While attending St Gabriel's School we always got up early enough to get to the eight o-clock mass, we never missed. On Saturdays we were allowed to sleep in and often it was as late as eleven o-clock. On Sundays my Father attended the ten-thirty mass and we went with him, enabling us to sleep until nine-thirty. During vacation we slept as late as we wanted, again somewhere near eleven. My Mother often said we were sleeping our lives away. Even so, I think Bernie did sometimes get up earlier than I did. I loved that time in bed. On the days that I slept in I noticed that I would have a headache in the early afternoon, but, it did not stop me from staying in bed when I could.
When we went to Canada for a few weeks we got up early with everyone else, the farm was fun and there was always something new afoot. After a few years of that I developed a habit of staying in bed, Bernie still got up earlier than I did. I knew I should be getting up but I could not help myself, sleep was such a precious feeling. During the day I would kick myself for getting up so late.
When I was twelve I read Jack London's book "Burning Daylight" and resolved to mend my ways. I got better but still wanted that precious sleep. Intellectually I knew what I ought to do, but physically I was weak. So many times I would get to Bennett
school playground and the ballgames were already underway. They always found a way to fit me into the game. I was able to get up for school but still loved that bed.
I made some gains during my first tour of duty in the Navy. There were other things to do and more severe demands. With that, I thought I had conquered the love of that extra time in bed. It returned when we had kids and they got up earlier than I did on Saturdays. Oh it was so good to sleep in, but the kids made noise and it was impossible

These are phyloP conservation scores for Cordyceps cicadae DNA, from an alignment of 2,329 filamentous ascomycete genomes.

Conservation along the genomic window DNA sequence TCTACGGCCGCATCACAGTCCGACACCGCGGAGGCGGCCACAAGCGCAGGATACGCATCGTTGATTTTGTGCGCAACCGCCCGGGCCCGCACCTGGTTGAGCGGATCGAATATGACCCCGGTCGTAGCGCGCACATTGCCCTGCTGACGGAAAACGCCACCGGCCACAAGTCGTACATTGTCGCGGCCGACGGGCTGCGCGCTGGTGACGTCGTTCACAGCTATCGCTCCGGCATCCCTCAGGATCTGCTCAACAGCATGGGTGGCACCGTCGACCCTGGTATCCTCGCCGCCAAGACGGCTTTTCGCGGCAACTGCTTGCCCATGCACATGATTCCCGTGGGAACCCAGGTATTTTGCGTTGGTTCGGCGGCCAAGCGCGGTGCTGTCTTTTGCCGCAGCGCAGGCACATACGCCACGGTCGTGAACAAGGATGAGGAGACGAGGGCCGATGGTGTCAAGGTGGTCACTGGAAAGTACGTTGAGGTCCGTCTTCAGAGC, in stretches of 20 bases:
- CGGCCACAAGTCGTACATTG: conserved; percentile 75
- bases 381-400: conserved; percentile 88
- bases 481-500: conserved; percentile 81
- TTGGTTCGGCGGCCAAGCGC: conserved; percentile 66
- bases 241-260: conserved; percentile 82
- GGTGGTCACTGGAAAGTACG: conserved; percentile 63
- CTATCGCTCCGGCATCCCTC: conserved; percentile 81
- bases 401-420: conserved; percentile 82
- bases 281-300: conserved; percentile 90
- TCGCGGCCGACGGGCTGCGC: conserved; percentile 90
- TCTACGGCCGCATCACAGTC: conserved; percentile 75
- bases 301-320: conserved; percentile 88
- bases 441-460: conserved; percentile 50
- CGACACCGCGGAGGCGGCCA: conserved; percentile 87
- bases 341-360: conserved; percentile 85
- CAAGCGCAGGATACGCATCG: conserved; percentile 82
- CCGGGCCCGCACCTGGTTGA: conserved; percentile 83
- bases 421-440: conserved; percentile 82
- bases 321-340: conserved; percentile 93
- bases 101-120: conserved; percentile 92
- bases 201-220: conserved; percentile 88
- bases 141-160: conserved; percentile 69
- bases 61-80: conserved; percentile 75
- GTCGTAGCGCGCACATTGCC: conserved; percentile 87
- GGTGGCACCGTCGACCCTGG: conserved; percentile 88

to wring out a satisfying late sleep.
The final change came when I was a Plant Manager for a plant that operated three shifts. The demands for on-site supervision required getting up at any hour and going to the plant to handle whatever was needed. During this time sleep periods were shorter yet I still got enough sleep. I learned that I did not need all the sleep that my body said I needed, it was feeding me false information. Satisfying
sleep no longer was measured by the amount of sleep I received
but, instead, by how much I needed.
It became possible to wake up when I wanted to without
an alarm clock. I have not used an alarm clock for forty years. I know this mystified Pat for quite a while, but she became used to it, and liked the fact that an alarm never went off to interrupt
her sleep. My work schedule now is varied in the time for getting up, yet, I get up at the time needed for each class.
How is it done? I don't know, I am just able to do it. The mind controls the body.